It is "highly unlikely" a Covid-19 vaccine would be ready by election day, a senior administration official close to the coronavirus task force told CNN.
"Metaphysically possible. But highly unlikely," the official said.
The official added there is reason to be hopeful for a vaccine in the coming months as progress continues to be made.
"There will be lots to talk about, for sure," the official continued. "The trials are going very well."
A vaccine could come in early 2021, around inauguration day in January, said the official who also described that timeline as "optimistic."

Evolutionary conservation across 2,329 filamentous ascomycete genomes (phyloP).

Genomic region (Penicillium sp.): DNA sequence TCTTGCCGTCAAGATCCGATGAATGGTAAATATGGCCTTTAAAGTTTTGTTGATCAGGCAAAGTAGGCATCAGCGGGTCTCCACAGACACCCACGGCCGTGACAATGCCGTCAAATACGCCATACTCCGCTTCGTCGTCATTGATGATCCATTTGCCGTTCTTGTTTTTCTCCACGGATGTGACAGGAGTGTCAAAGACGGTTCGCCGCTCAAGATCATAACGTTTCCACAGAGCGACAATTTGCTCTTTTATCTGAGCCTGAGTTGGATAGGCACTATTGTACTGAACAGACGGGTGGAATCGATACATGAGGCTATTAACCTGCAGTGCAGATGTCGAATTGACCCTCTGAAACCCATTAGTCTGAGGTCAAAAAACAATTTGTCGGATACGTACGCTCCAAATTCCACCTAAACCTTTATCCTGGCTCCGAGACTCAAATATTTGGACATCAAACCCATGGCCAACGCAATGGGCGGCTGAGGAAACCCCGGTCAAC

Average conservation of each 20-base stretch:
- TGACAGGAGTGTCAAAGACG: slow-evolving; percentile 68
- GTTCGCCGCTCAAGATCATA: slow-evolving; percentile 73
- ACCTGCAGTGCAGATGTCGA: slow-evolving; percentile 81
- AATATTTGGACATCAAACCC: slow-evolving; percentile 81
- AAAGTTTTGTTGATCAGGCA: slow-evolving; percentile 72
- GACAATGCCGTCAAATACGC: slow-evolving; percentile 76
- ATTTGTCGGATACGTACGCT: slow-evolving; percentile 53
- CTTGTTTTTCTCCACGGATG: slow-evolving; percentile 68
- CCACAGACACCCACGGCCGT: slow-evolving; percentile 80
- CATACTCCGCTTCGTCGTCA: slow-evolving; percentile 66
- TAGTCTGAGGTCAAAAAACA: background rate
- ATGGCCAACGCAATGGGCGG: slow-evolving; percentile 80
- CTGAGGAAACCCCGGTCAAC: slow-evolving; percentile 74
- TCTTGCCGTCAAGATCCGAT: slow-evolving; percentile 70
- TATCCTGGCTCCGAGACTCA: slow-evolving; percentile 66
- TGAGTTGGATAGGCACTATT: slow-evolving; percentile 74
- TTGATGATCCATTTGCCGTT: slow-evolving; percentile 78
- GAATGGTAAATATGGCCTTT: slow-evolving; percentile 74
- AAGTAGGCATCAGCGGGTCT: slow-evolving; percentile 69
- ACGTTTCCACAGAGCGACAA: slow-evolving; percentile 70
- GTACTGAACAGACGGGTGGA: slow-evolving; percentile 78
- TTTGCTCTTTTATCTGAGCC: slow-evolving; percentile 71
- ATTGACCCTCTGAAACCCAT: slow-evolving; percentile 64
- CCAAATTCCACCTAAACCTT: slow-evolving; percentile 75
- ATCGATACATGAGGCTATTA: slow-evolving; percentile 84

More about vaccine timing: Last week, Dr. Anthony Fauci said he is cautiously optimistic that human trials of a coronavirus vaccine being developed by Moderna might show whether it’s both safe and effective by late fall or early winter.
Fauci — who as director of the National Institute of Allergy and Infectious Diseases helps lead federal vaccine development efforts — has repeatedly said he hoped the vaccine could start to be available by early next year, and then widely available in the spring and summer of next year if things go well.
President Trump on Thursday suggested a vaccine could be available by Election Day, saying he is “optimistic that it’ll be probably around that date.”